With all the rain we've gotten in the VA area yesterday and today I thought I'd focus my post on water...
I participated in a workshop through the District Department of the Environment (DDOE) for their newest program called RiverSmart Homes. They have developed several programs to help mitigate, treat and hopefully lessen the amount of stormwater that goes into the sewer system and gets treated on site. Having the water re-charge the aquifers instead of eroding the streambanks is a huge goal, but an attainable one. It's also a beautiful habitat for birds, bees, insects and butterflies and a great amenity to look at!
One of the programs, geared toward contractor's is to install Rain Gardens for homes that have been through the DDOE application process and have received approval and grant money. The good news is that there are a LOT of homeowners who have applied and been approved. The bad news is that there aren't enough people to do the work!
This one day training taught us about the why's and how's of rain gardens as well as an afternoon session of installing one!
The first step before we even arrived on site is to do a "perk" test. This tests the percolation of the water in the soil. You don't want to install a rain garden in an area that doesn't drain well. So ensuring the soil drains within 24 hours is ideal, this is the hole (photo below) we used to test.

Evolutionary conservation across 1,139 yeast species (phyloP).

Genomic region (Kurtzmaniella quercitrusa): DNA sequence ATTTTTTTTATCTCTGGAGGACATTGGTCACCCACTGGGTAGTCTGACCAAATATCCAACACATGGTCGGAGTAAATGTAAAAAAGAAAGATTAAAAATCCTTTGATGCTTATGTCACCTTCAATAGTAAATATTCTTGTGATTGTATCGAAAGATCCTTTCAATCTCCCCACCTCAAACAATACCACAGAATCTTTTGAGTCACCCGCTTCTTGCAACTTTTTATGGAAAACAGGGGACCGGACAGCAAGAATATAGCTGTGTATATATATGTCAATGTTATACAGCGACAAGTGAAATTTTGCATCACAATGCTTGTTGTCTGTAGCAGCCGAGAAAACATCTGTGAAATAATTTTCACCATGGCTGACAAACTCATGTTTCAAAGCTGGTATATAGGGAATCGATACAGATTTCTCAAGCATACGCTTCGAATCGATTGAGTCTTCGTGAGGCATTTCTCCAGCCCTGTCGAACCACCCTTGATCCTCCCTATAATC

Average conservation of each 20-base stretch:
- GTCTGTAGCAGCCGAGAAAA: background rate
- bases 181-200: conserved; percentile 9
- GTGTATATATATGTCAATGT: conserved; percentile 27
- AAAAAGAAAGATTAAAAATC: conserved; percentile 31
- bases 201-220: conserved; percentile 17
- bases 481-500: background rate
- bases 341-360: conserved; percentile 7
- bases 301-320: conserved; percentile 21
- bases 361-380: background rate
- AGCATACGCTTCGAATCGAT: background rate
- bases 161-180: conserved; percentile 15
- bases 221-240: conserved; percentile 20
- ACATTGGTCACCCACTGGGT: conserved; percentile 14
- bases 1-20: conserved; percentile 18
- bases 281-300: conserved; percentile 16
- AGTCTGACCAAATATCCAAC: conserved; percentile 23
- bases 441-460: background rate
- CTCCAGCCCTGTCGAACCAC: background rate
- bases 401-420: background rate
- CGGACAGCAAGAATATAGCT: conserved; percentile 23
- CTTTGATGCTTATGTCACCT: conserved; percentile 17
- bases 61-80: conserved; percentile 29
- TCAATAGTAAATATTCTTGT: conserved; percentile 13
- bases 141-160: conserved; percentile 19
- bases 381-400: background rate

Here is the beautiful soil (photo below) we added to the rain garden we dug out. It was roughly 250 sq. ft. although it was a kidney shape, so not particularly easy to calculate for us "non math" people...This is a mix of compost, pine fines, sand and topsoil. Each mix is different and is based on site conditions.
Here I am (in pink!) adding the soil to the rain garden that we've dug out. Back-breaking work, but SO worth it!
Here is the finished product, lots of native plants, Viburnum, Columbine, Iris and Joe Pye Weed, these will all fill in and leave little soil exposed and will help take root to soak up all that rain!
Have any of you added a Rain Garden to your yards?